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Common co-occurring disorders affect an estimated 9.2 million adults in the United States and millions of teens. According to government statistics, teens who have experienced a depressive episode were more than twice as likely to begin using illicit drugs or alcohol, and nearly a third of teens who had never tried alcohol before only did so after a major depressive episode.

It doesn’t stop at depression. Mental health disorders and substance use disorders are often intertwined, with one feeding into the other, creating a dangerous and vicious cycle. Teens are especially at risk, given their ongoing mental and physical developments, and the inherent risk of early drug use and its impact on a teen’s emotional and cognitive state.

Understanding how drugs and mental health issues go hand in hand can help families take better care of their loved ones, recognize risk factors and symptoms, and seek help as soon as possible. Stigma and vilification do nothing but make things worse; support, love, and information are key to helping our teens get access to the care they need to thrive and lead fulfilling lives.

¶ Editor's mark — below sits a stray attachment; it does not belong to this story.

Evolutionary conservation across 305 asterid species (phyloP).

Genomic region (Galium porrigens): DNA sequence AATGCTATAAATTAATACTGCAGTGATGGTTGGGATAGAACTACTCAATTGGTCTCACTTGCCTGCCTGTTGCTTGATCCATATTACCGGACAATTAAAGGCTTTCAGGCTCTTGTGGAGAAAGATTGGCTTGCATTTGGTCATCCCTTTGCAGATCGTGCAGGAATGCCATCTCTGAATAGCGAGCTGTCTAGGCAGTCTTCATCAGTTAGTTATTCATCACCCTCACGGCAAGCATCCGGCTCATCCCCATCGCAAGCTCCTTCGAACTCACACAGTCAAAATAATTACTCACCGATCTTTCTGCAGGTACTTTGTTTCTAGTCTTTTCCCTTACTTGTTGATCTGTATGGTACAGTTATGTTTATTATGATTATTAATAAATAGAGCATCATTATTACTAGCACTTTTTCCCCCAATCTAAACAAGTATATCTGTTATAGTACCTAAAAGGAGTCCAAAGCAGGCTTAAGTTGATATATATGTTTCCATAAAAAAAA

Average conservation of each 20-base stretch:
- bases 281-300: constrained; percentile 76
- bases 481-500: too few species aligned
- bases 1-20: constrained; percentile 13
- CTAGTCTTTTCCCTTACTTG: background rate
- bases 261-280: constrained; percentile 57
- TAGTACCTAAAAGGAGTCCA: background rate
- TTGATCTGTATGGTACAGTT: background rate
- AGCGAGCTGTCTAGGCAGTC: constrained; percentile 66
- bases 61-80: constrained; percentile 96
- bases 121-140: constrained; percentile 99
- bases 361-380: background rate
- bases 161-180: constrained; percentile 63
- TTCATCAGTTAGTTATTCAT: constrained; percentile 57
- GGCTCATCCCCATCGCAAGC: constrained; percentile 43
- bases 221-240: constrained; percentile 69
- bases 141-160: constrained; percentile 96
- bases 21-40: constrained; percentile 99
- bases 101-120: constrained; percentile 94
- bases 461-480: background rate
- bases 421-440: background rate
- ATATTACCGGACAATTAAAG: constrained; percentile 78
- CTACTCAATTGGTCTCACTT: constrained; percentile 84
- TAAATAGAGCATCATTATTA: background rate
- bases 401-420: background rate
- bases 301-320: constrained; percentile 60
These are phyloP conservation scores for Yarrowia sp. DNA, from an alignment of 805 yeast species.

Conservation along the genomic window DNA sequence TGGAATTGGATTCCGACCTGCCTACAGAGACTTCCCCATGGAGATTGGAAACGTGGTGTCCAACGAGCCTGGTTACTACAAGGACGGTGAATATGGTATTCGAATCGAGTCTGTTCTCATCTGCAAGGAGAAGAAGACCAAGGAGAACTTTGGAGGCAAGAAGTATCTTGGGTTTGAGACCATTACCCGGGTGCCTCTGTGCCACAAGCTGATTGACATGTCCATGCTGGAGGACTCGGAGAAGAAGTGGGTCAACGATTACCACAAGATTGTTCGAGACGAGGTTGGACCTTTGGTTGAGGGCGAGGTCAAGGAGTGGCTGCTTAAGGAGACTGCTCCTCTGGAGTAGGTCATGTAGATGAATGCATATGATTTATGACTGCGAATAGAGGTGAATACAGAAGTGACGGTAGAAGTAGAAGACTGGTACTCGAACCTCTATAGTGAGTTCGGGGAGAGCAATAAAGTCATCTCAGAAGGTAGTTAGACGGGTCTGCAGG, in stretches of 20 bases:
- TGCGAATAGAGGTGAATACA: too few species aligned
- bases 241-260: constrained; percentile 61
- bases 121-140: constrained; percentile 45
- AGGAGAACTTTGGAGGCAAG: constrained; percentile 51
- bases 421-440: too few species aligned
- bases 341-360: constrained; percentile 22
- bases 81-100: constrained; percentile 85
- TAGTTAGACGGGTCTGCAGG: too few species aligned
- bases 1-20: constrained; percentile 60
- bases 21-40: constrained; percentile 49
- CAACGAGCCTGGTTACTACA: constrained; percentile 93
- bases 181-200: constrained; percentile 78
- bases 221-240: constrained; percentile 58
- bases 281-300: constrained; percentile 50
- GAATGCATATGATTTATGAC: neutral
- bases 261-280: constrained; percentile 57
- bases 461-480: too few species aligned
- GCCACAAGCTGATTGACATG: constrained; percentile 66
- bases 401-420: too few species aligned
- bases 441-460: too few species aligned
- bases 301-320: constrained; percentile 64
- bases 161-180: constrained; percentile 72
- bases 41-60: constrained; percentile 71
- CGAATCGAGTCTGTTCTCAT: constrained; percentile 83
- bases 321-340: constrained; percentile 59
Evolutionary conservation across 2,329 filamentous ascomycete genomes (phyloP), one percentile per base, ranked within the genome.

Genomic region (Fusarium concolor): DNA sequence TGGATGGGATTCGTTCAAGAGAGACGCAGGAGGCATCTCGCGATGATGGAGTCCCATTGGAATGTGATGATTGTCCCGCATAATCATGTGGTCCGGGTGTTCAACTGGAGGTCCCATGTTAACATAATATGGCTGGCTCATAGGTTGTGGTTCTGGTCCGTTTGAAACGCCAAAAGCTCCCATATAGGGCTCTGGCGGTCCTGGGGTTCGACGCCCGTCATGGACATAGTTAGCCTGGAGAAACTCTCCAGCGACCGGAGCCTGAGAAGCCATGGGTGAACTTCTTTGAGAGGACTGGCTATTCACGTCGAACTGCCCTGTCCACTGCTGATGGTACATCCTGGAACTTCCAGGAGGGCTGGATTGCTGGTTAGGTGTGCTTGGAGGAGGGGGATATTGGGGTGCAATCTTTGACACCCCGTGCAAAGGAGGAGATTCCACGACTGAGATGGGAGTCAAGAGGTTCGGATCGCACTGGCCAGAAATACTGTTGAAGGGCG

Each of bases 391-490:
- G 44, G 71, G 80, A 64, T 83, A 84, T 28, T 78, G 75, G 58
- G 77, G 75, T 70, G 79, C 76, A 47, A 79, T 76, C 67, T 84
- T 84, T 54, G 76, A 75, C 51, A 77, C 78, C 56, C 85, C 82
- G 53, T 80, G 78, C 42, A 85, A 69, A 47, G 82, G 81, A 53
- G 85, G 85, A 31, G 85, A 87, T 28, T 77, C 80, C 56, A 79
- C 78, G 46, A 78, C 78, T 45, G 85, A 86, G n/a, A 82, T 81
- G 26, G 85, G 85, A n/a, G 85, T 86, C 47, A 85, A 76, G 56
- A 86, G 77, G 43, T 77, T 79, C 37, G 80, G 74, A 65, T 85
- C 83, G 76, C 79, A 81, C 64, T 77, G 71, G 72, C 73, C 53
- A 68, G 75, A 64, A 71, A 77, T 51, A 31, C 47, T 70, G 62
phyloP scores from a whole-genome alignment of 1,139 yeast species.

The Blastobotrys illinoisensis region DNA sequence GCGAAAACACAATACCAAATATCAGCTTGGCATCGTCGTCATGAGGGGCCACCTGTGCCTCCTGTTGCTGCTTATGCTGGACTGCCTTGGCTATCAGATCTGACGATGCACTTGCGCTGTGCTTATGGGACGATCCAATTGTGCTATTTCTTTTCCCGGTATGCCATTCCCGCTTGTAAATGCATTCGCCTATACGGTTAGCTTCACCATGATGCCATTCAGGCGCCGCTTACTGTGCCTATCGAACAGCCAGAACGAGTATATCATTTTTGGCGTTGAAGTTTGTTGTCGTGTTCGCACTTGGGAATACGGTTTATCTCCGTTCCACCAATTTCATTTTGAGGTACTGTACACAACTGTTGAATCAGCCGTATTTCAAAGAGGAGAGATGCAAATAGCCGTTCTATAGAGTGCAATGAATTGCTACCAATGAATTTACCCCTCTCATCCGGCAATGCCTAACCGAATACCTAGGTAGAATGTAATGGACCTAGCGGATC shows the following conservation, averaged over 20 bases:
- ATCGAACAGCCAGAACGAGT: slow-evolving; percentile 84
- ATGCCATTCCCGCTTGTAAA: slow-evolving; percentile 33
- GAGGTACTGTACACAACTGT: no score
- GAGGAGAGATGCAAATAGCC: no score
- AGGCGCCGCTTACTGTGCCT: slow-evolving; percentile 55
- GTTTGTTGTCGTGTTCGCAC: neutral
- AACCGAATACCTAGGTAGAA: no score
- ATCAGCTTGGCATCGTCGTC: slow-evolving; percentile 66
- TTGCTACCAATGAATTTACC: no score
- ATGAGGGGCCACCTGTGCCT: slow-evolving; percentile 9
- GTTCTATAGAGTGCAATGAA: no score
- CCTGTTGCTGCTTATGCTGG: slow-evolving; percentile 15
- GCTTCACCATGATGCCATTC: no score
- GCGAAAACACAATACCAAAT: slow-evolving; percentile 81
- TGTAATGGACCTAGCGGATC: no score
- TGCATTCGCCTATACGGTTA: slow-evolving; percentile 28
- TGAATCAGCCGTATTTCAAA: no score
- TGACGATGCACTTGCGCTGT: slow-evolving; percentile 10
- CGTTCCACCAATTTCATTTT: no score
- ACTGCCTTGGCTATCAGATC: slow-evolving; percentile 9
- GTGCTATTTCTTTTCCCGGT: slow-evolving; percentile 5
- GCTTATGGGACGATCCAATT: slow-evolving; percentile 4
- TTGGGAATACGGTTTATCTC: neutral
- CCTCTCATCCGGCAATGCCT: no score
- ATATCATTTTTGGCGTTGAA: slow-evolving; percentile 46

What is a Co-Occurring Disorder?

A co-occurring disorder is any diagnosed mental health issue in concurrence with a substance use problem. Excessive drinking alongside depressive thoughts, anxiety attacks and recreational drug use, marijuana and episodes of psychosis – these are just a few examples of common co-occurring disorders, which can prove especially destructive for teens.

It’s estimated that about 60 to 75 percent of teens with substance use disorders also have a concurrent mental health disorder. This can be anything from one of ten different personality disorders to frequent panic attacks, social anxiety problems, depressive or suicidal thoughts, schizophrenic episodes, eating disorders, ADHD, or OCD.

The way drug use interacts with and amplifies these symptoms can make diagnosis and treatment difficult. Specialists can identify and help create individualized treatment plans for teens with a co-occurring disorder by combining different treatment methods to build a holistic plan against both addiction and a teen’s thoughts and behavioral problems.

Let’s look at a few ways different substances and conditions can interact.

1. Alcohol and Depression